Off-grid at Gnaraloo

Off-grid at Gnaraloo

A beer at sunset after a great day surfing and fishing - that’s what Gnaraloo is all about

A beer at sunset after a great day surfing and fishing - that’s what Gnaraloo is all about

There’s no grey nomads, individual TV satellite dishes or nighties hanging on the communal washing line here…Gnaraloo is not for the faint-hearted.

It has Tombstones, one of the best and most notorious surf breaks in the country, for a start. The first time we drove the two hour badly corrugated dirt road into Gnaraloo Station, the only vehicle we passed was an ambulance going as fast as it could back into Carnarvon. A few hours earlier a young bloke had apparently wiped out leaving part of his face behind on the coral reef and rocks.

Facilities at the Three Mile Camp are basic but really all you need. The showers and toilets until recently were primitive; the recent upgrade, though still only solar-heated salt water - get in early for a warm shower - is comparatively luxurious, and a treat at the end of a hot, dusty day. The little shop sells Gnaraloo T-shirts, stubbie holders and beanies, a few long-life groceries, and when we were there was doing a roaring trade in fly-nets as the strong easterly wind had brought millions of flies with it.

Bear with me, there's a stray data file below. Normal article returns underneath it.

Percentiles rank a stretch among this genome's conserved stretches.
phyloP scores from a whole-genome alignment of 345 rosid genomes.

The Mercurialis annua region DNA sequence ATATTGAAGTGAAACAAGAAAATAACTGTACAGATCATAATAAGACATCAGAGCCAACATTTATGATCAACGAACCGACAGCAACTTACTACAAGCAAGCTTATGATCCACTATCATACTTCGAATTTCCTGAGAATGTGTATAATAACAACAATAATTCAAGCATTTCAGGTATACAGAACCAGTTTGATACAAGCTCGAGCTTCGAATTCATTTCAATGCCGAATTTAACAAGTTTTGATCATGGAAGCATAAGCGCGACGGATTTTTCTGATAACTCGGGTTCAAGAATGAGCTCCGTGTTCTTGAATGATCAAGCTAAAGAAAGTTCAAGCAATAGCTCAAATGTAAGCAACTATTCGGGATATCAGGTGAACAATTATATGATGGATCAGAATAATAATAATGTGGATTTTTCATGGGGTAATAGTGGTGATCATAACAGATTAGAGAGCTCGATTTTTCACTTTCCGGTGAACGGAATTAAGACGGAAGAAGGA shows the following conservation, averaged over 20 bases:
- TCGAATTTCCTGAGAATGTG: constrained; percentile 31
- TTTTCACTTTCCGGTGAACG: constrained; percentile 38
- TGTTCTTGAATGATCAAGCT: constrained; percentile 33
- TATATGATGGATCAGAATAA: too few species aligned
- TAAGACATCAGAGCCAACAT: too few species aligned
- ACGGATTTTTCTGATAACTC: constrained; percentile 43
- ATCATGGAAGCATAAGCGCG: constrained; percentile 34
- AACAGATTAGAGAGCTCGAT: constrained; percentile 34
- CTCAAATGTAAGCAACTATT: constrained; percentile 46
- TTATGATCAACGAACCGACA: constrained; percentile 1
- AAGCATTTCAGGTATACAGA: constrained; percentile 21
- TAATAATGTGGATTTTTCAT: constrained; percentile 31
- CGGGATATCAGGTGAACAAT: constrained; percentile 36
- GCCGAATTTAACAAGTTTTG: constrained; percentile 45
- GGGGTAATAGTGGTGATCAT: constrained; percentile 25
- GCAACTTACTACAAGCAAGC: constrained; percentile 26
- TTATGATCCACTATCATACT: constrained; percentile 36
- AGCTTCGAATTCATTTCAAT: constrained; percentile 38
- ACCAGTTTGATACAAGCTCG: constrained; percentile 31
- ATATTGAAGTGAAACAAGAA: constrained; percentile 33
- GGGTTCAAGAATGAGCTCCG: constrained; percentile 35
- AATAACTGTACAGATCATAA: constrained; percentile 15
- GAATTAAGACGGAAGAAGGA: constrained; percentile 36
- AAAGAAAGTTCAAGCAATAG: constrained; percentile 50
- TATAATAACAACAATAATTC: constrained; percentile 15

There’s a couple of spots about the place where you can get one bar on your phone - not quite enough for a phone call but it is possible to send a text message. I think most people there like it that way.

The days revolve around swells and tides, and surfers are either on the waves, looking at the waves or discussing the waves. After several weeks meandering through the Wheatbelt and station country in the Murchison and Gascoyne regions with me, Steve was hanging to do all that!

Festival rehearsals at Warroora Station

Festival rehearsals at Warroora Station

President of the Old Bastards

President of the Old Bastards